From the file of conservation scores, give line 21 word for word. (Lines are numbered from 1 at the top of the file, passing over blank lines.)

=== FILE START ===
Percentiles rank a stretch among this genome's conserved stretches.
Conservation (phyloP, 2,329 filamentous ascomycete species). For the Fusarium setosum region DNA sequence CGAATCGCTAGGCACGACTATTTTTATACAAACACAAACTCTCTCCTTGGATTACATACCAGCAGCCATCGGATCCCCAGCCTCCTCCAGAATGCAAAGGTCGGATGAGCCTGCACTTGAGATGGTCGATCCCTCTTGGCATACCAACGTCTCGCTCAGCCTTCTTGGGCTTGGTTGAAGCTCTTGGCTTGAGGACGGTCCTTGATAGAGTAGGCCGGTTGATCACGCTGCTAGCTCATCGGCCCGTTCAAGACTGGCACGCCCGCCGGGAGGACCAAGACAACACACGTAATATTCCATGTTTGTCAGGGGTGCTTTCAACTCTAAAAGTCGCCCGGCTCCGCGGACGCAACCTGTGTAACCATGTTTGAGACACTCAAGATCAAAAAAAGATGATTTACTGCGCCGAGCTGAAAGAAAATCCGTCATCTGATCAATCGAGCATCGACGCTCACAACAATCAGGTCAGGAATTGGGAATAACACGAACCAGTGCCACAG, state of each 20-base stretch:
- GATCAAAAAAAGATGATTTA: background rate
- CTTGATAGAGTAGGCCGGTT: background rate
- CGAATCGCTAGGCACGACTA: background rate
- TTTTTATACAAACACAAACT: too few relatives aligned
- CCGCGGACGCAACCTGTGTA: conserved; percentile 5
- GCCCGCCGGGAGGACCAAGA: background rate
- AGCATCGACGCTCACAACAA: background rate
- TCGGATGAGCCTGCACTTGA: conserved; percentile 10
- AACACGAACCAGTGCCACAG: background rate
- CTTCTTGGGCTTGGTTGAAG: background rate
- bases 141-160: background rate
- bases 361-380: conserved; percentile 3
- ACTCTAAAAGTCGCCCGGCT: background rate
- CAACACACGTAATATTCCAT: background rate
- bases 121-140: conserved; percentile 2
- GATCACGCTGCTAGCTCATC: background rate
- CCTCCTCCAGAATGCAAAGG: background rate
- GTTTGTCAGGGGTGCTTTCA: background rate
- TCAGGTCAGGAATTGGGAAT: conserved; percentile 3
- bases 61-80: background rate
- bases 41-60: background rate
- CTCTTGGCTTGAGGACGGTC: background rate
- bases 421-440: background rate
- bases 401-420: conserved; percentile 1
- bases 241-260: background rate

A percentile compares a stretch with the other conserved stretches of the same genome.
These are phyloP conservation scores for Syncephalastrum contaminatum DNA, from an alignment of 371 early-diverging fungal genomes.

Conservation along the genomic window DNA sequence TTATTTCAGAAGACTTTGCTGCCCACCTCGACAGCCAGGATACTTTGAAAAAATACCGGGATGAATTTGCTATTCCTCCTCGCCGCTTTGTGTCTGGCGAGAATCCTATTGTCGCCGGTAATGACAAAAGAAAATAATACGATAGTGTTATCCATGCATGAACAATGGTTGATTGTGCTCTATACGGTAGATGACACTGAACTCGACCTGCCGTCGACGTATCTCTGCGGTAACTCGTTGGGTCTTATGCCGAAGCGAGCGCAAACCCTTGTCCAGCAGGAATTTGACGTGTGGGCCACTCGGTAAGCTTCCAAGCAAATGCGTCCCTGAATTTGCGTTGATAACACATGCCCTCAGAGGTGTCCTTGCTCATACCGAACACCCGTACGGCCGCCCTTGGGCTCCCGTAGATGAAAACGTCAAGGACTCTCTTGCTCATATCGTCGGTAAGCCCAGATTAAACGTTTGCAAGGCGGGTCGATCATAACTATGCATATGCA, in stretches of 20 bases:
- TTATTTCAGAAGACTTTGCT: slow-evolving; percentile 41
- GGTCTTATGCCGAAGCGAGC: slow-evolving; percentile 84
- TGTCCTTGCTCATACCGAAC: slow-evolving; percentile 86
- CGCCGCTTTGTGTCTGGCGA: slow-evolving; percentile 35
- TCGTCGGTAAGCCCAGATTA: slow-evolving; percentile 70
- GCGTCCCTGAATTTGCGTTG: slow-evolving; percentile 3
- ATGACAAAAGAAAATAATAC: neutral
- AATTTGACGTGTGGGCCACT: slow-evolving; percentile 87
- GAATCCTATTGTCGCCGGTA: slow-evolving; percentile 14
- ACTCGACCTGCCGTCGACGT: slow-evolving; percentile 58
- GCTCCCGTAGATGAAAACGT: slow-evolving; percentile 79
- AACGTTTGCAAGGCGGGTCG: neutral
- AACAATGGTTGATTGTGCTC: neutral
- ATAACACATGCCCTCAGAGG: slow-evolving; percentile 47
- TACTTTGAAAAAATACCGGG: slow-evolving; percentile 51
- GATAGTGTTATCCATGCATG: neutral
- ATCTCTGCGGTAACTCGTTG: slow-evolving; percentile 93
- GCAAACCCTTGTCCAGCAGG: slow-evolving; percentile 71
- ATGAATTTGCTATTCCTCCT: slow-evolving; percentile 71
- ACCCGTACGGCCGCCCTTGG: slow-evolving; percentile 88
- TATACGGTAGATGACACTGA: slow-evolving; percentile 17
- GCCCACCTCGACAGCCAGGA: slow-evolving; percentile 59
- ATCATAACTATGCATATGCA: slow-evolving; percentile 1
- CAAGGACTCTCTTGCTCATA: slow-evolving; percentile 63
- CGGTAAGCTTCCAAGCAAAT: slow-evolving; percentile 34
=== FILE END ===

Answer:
- TCAGGTCAGGAATTGGGAAT: conserved; percentile 3